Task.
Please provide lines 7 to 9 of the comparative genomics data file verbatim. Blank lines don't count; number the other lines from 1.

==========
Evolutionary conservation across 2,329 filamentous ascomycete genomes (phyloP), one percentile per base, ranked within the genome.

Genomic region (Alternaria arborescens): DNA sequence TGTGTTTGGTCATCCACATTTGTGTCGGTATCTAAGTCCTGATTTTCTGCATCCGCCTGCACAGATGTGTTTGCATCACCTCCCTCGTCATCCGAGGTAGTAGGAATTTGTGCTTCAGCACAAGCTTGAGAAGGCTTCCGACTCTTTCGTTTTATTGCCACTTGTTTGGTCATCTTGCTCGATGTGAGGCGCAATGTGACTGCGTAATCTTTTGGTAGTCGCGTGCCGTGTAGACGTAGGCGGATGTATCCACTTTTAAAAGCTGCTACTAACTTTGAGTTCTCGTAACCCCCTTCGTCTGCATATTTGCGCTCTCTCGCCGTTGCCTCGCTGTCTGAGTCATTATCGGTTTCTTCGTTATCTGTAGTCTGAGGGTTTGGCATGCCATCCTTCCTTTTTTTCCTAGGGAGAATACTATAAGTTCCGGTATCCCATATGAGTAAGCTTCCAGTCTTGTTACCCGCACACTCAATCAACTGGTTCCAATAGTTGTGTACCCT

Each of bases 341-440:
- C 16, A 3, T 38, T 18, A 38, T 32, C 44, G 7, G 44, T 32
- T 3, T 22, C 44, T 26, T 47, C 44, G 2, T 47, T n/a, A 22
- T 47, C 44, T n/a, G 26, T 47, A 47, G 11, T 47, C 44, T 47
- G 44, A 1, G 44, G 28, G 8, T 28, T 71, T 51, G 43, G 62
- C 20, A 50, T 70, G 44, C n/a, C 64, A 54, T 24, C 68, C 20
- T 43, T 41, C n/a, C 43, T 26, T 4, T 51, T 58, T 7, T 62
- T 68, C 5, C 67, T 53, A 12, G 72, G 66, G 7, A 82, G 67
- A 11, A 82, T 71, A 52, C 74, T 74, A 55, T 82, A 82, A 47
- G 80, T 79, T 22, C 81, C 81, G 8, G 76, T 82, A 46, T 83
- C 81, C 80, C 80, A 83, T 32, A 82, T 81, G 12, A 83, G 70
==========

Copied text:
- G 44, A 1, G 44, G 28, G 8, T 28, T 71, T 51, G 43, G 62
- C 20, A 50, T 70, G 44, C n/a, C 64, A 54, T 24, C 68, C 20
- T 43, T 41, C n/a, C 43, T 26, T 4, T 51, T 58, T 7, T 62